In many instances, this means working on my weaknesses.
Enter: the most inspiring cookbook ever.
We recently ordered John Besh's My Family Table: A Passionate Plea for Home Cooking.
The pictures are gorgeous, the recipes are doable, (even for me, Mrs. Boxed Mac & Cheese,) and the theory behind the food is inspiring: food should be close to nature, made of delicious ingredients, and cooked by ordinary people, rather than celebrity chefs.
I'm truly inspired by this book.
I'm reading it cover-to-cover.
It lives on my bedside table, except for when I'm cooking from it.
Here's what I've made so far:
(PS - I'm stealing these images. Mine could never be so pretty, and I'm no food photographer.)
"Simple Meat Ragout for Any Pasta"
"Slow Roasted Pork Shoulder"
"Olive Oil-Roasted Cauliflower"
"Provencal Stuffed Tomatoes"
Some quotes from the book:
"But today a terrifying wasteland of food options lurks between our kitchen stoves and our favorite restaurants. The packaged foods we use are loaded with sugar and a whole lot of other things that are anything but good for us, our meat is shot up with hormones and antibiotics, our produce is sprayed with God-knows-what, and fast food options are the devils work. This is not healthy. This is not real."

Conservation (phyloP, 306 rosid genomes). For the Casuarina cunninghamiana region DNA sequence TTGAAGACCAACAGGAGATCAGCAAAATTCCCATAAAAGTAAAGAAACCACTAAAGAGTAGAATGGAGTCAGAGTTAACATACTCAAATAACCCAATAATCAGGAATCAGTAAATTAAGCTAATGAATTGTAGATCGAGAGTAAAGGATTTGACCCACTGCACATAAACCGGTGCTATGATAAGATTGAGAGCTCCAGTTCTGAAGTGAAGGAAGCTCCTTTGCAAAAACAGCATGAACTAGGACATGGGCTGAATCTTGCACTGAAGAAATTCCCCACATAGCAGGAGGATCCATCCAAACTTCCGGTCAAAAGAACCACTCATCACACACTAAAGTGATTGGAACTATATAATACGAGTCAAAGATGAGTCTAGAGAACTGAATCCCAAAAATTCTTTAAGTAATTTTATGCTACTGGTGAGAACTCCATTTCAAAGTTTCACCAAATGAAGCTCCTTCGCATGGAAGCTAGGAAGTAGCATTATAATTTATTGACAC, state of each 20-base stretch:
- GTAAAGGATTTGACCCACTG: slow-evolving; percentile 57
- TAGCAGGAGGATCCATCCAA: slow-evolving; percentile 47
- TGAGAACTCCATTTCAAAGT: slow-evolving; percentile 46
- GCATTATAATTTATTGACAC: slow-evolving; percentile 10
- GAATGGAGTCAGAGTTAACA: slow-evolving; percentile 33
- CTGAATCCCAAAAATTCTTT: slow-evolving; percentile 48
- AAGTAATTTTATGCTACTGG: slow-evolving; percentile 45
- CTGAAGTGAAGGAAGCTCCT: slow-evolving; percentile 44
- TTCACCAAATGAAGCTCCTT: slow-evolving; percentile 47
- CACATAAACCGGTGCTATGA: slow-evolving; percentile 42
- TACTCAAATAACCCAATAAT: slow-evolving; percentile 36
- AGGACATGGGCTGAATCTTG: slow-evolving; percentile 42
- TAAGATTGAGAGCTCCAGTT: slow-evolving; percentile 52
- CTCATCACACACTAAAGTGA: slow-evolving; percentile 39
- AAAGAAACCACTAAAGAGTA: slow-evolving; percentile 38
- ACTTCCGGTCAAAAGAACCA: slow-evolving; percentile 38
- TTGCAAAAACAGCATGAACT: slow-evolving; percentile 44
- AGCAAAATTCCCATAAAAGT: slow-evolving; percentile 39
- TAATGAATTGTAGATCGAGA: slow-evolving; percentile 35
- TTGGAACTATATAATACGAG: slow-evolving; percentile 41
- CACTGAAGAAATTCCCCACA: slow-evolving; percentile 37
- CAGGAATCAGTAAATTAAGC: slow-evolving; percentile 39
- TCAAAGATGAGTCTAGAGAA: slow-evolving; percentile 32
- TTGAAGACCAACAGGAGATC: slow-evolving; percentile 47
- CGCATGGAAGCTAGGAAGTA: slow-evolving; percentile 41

"I worry that the more cooking becomes entertainment and a spectator sport (instead of a family activity) and the more we fetishize celebrity chefs, the awful result is that we discourage folks from even setting foot in their kitchens."
"It's entirely conceivable that one day this treasure of slow-cooking will no longer exist as fewer and fewer folks take up any kind of pot to cook for themselves. [...] Oddly, a great many of these same people who never cook consider the act of cooking a high-end sport that takes place on television, not meant for the kitchen at all."Want the book yet?
I highly recommend it.
Thanks to my husband who first lusted after it and told me of it's glories. :)
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